Who was the first African American musician to perform at the White House?

Blind Tom Concerts at Odd Fellows’ Hall, Columbia, Thursday Evening, October 29th, ‘68. Philadelphia, 1868. Printed handbill/program. 1868. Graphic Arts Collection GAX 2021- in process.



The International Dictionary of Black Composers lists the 19th-century pianist who performed under the stage name “Blind Tom” as Thomas Greene Wiggins Bethune (1849-1908). Bethune was the name of the man who purchased Wiggins and his family when he was only a child and who served as his manager throughout his career (winning several court battles to retain custody). Wiggins was born blind and enslave but found to be a musical prodigy when Bethune bought a piano for his daughter. It was Wiggins who excelled on the instrument and made his concert debut at the age of 8.


Wiggins is believed to be the first African American performer to play at the White House, giving a concert for President James Buchanan in 1859, the same year newspaper advertisements bill him as “Blind Tom.” It would be untrue to say he was completely self-taught since as an adult he studied composition with W. P. Howard and with Joseph Pozananski.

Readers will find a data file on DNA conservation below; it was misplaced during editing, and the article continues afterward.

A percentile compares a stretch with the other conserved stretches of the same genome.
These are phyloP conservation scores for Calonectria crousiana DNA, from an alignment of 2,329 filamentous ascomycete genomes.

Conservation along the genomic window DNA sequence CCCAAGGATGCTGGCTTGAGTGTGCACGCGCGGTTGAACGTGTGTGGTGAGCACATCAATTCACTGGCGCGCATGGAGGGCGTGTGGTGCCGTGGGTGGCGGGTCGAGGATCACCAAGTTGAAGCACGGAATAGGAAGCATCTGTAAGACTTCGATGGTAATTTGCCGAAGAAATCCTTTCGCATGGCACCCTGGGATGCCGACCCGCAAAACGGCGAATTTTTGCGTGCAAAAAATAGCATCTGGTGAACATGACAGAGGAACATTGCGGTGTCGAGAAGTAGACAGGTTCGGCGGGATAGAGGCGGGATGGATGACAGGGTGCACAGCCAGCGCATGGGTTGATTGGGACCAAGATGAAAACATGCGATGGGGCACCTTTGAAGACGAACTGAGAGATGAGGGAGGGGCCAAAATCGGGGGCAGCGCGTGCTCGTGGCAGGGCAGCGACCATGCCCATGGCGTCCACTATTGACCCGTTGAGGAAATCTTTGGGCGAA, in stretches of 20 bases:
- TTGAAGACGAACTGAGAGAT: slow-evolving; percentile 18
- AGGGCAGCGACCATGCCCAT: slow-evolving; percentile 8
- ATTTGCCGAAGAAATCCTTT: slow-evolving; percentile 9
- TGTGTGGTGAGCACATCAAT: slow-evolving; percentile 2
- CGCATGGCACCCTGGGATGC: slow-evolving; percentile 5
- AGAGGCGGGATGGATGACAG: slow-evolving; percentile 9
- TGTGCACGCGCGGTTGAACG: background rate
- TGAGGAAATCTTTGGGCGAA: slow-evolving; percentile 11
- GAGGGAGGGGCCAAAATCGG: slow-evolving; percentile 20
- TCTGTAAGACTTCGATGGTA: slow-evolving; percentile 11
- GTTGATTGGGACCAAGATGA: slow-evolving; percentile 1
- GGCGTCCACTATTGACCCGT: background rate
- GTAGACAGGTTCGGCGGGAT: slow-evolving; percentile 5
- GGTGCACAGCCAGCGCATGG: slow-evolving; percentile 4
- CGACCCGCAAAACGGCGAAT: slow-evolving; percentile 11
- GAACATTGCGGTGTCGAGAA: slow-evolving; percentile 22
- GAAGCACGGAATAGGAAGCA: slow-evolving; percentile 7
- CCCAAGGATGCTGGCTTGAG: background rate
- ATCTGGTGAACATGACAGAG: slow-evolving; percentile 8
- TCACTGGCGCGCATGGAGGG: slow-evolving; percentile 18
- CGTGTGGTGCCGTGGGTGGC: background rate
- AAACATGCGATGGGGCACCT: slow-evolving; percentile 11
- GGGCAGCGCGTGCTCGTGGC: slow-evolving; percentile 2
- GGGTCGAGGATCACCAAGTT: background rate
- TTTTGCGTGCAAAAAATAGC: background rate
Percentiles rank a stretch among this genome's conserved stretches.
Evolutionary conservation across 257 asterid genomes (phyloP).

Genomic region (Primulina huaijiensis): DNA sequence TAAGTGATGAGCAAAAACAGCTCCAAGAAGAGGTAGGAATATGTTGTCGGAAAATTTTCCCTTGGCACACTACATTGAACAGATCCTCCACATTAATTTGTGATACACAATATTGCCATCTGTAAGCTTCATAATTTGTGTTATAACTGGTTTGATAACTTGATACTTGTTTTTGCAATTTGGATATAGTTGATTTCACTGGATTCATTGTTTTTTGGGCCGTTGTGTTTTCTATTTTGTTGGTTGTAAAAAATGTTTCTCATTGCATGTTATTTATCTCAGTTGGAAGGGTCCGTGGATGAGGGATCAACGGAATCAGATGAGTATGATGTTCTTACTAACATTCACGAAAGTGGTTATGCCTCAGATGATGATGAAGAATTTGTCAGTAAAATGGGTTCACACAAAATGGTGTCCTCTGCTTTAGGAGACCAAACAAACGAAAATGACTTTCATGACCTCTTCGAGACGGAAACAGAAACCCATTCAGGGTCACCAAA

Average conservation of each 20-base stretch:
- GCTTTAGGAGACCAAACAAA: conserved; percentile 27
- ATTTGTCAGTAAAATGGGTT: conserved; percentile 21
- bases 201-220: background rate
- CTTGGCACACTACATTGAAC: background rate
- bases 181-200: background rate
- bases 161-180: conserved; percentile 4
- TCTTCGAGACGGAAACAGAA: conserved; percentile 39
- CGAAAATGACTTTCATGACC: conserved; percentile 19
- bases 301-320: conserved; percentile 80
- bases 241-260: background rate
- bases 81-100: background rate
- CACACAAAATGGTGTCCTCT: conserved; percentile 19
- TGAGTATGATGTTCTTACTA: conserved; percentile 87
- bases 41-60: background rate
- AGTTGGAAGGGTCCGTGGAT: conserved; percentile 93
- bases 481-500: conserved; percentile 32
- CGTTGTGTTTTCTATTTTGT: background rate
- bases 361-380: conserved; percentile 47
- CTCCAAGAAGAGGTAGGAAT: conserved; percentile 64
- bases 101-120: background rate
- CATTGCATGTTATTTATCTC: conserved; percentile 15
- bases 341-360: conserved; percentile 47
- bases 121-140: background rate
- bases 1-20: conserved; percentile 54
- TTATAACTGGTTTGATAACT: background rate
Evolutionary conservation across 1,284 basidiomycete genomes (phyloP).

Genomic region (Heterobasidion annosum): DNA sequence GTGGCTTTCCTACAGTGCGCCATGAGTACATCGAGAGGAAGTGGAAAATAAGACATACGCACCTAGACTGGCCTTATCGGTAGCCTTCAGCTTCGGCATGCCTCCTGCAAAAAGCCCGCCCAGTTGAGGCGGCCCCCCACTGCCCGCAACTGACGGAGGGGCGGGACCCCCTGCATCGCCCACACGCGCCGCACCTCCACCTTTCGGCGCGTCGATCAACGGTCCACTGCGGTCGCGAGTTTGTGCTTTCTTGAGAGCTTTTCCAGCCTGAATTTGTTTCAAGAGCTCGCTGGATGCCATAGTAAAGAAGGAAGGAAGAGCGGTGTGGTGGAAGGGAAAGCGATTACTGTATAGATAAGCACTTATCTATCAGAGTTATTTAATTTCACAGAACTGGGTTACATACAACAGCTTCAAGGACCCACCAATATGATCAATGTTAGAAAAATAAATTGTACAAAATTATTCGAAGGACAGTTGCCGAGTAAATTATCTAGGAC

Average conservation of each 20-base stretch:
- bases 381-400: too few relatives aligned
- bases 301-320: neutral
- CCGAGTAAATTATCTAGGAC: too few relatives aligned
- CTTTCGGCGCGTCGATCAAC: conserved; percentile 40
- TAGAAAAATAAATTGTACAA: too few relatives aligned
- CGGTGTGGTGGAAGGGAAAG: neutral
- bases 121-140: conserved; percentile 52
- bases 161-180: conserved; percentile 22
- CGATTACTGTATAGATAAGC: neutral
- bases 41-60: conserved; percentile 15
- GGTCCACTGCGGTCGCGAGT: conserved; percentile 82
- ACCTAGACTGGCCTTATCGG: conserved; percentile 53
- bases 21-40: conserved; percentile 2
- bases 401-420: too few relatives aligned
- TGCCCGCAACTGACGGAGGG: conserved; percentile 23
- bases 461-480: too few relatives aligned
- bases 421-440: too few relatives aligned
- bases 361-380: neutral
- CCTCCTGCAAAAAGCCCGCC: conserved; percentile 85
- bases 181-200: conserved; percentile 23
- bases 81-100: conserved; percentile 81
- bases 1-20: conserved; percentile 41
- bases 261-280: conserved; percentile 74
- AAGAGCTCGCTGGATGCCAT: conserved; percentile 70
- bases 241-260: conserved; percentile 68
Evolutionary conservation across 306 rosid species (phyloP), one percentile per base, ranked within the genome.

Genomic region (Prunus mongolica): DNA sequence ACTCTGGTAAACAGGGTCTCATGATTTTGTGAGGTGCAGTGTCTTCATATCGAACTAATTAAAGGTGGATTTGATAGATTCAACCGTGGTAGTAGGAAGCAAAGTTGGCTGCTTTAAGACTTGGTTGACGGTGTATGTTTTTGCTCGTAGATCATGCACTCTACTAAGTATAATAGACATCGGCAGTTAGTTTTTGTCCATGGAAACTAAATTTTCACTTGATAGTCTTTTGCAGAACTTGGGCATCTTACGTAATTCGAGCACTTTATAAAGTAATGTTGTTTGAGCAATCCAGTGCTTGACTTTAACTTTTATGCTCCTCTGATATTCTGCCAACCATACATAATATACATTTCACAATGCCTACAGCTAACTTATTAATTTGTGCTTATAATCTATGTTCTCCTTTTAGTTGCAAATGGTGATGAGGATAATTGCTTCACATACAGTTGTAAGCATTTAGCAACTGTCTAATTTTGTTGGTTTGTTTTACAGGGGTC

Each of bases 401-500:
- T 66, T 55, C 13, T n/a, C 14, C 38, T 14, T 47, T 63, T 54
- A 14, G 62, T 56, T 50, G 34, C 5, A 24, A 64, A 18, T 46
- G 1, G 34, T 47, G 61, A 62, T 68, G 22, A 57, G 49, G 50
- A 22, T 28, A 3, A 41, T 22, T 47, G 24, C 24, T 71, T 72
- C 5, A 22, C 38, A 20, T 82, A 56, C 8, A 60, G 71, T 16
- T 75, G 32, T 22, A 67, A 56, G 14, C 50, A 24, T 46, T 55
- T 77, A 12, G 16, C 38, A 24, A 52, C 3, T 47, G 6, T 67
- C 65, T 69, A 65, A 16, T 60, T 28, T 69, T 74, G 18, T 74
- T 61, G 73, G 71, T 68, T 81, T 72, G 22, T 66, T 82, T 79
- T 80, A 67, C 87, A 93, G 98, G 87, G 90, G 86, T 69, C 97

Judging from his publicity at the time, Wiggins performed constantly until 1898, sometimes two or three times a day. An internationally celebrated figure, there is a great deal of information available on Wiggins, including a chapter in Oliver Sachs’ An Anthropologist on Mars, appearances in novels by Willa Cather and John Steinbeck, as well as the novel The Song of the Shank by Jeffrey Reynard Allen.

The Graphic Arts Collection acquired a previously unrecorded 1868 handbill/program for a series of Philadelphia concerts by Wiggins. It joins a broadside [left] already in our collections promoting the pianist.